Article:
A good approach involves discussing accidents that have happened in the past and their ramifications, as well as those near-misses that have occurred. These conversations can have a profound impact on the value that your personnel place on your prescribed safety procedures.

37%

Some 37% of staff and 43% of supervisors at food and beverage businesses say that training can be too complicated or difficult to understand.

3. Poor Ergonomics and Warehouse Layout

Food manufacturing workers often spend long periods of time interacting with machinery and terminals while either seated or standing. If you don’t design your workspaces to suit the people that use them, aches and pains can crop up as a result of inconvenient arrangements, poor lighting, difficult angles, repetitive motions and uncomfortable equipment.

While you certainly can’t reconstruct your facility for maximum ergonomic comfort, you may be able to improve upon what is in place. Frequently used walking paths should be clear of obstructions and as level as possible to avoid tripping hazards, and work areas should be bright—but not blindingly so. And the extra costs that go into purchasing well-cushioned chairs and padded anti-fatigue floor mats will be rewarded in the long run, as hours lost to injury will be significantly reduced.

Meanwhile, in your warehouse, the height and spacing of your shelves and bins should be scrutinized to determine whether they can be better configured for frequent access. A digital solution like our Aptean Warehouse Management System (WMS) can help optimize your layout by analyzing patterns and identifying how the most commonly used picking locations should be situated for both efficiency and safety.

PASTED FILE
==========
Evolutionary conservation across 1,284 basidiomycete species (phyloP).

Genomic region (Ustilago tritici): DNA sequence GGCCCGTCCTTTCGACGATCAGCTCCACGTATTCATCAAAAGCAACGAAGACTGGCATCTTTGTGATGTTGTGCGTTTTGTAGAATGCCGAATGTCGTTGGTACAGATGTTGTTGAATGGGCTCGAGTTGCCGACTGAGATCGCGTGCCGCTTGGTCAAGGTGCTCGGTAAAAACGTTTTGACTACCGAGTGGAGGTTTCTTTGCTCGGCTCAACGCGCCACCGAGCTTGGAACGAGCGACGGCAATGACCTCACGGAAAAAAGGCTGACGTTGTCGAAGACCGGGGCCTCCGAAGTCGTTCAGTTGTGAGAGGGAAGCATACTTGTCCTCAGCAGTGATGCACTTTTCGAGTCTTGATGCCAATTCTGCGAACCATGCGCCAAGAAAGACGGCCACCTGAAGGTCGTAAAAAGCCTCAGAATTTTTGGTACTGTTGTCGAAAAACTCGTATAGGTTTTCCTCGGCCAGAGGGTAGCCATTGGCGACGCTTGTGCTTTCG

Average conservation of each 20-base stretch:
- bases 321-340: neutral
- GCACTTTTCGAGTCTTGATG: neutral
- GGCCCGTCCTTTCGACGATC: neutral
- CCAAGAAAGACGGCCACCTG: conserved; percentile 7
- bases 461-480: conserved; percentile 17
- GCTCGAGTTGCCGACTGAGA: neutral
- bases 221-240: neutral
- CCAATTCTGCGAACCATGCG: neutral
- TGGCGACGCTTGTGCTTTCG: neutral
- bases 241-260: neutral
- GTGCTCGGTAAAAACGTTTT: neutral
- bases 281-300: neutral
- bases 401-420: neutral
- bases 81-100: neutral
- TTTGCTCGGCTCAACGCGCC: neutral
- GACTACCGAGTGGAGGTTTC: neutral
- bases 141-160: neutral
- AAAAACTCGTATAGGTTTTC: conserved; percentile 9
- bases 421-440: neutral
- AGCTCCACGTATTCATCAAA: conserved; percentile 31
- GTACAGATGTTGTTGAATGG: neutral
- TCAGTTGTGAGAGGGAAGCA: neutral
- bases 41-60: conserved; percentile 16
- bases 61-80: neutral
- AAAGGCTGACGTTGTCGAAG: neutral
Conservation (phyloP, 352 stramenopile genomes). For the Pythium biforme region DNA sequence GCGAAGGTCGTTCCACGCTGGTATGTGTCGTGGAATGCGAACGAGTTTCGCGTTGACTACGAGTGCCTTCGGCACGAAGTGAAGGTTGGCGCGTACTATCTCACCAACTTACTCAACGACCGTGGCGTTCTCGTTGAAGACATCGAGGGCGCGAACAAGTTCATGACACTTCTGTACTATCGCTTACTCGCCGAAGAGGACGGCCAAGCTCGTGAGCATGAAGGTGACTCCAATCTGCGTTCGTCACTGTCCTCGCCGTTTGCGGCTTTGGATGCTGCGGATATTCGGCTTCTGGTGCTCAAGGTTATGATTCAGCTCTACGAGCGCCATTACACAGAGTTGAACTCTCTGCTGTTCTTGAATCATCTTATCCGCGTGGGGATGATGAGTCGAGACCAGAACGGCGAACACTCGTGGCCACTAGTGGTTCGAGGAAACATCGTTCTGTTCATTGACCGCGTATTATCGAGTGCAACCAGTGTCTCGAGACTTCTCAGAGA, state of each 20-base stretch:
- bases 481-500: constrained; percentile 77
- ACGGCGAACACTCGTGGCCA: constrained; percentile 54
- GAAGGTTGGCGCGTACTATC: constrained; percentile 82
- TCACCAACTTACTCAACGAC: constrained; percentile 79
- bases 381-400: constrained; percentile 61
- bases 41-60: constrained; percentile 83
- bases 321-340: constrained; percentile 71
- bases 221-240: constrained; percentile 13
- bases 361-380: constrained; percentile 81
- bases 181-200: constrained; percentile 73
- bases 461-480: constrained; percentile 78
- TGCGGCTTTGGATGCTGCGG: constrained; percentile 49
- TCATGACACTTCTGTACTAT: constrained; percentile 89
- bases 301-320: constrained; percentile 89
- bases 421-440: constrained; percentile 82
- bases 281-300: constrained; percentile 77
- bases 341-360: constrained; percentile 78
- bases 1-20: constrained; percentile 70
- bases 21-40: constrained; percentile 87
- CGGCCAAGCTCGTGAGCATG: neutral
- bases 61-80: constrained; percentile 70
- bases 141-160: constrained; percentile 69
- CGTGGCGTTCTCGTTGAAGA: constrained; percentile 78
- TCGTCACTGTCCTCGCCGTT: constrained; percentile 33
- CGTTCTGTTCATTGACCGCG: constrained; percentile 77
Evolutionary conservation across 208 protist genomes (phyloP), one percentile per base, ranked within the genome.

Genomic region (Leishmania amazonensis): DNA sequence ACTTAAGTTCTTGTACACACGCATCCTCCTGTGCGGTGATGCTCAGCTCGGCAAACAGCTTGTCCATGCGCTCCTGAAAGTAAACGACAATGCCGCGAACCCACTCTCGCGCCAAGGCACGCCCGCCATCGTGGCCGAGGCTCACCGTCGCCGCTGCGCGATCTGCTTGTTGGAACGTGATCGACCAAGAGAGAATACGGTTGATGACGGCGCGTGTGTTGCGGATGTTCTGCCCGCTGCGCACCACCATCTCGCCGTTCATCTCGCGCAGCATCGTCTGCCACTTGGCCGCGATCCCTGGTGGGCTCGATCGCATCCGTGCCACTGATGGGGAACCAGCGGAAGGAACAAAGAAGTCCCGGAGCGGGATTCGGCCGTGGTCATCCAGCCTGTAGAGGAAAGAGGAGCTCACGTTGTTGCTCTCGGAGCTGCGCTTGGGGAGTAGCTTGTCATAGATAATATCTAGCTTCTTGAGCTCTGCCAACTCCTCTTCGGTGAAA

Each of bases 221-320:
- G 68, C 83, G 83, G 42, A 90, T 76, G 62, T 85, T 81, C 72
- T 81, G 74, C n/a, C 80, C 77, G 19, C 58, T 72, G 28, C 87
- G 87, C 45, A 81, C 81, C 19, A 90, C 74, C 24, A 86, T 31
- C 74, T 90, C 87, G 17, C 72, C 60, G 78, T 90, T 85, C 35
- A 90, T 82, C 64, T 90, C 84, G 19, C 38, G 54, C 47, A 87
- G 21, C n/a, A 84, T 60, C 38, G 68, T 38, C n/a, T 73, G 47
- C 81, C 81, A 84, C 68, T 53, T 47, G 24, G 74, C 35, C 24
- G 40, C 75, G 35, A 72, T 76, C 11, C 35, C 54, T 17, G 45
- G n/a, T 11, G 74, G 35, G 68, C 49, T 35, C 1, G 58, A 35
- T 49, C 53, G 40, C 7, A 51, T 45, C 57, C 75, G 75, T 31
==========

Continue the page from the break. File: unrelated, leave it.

4. Lack of a Safety Culture

The least tangible “hazard” on our list might just be the most important. If you don’t make it clear that workplace safety is a company-wide commitment and actively encourage the values of accountability and prudence, then there’s little chance that your employees will take up the banner.

Instilling a culture of safety starts at the top with your C-suite executives, but your supervisors and managers will be among the most prominent advocates in practice. When they back up their words with actions, they empower each individual staff member to prioritize their own safety and encourage others to do the same.

Convey in no uncertain terms that no one needs to “take one for the team”—everyone’s health is equally valuable and worth protecting. And whether it’s reminding a coworker to put on their goggles before entering a dangerous area or calling attention to a slippery spill, everyone on the payroll has a part to play in conveying the significance of safety at your facility.

Facilitating a Sound Strategy with Technology

It’s pretty unlikely that you can make your food and beverage business a safer place to work overnight. However, if you’re aware of these issues and can implement some of the risk mitigation techniques we’ve mentioned, you should be able to better protect your people, keep avoidable injuries to a minimum and create the right culture.

Another way to accelerate your progress toward key safety-related goals is to modernize your facilities and systems with today’s technological solutions. An industry-specific enterprise resource planning (ERP) platform should act as the foundation of your digital transformation, as these solutions power holistic improvement across all areas of an organization.

Our purpose-built offering, Aptean Food & Beverage ERP, comes with features out of the box that can make a real difference for the well-being of your personnel, including automatic scheduling of sanitation, preventative maintenance and safety audits. The system also offers robust analytics, so you can identify problems that need to be addressed and prevent emergencies before they occur.

Want to hear more about our food ERP and how it can help you establish better workplace safety? Contact us today or request a personalized demo.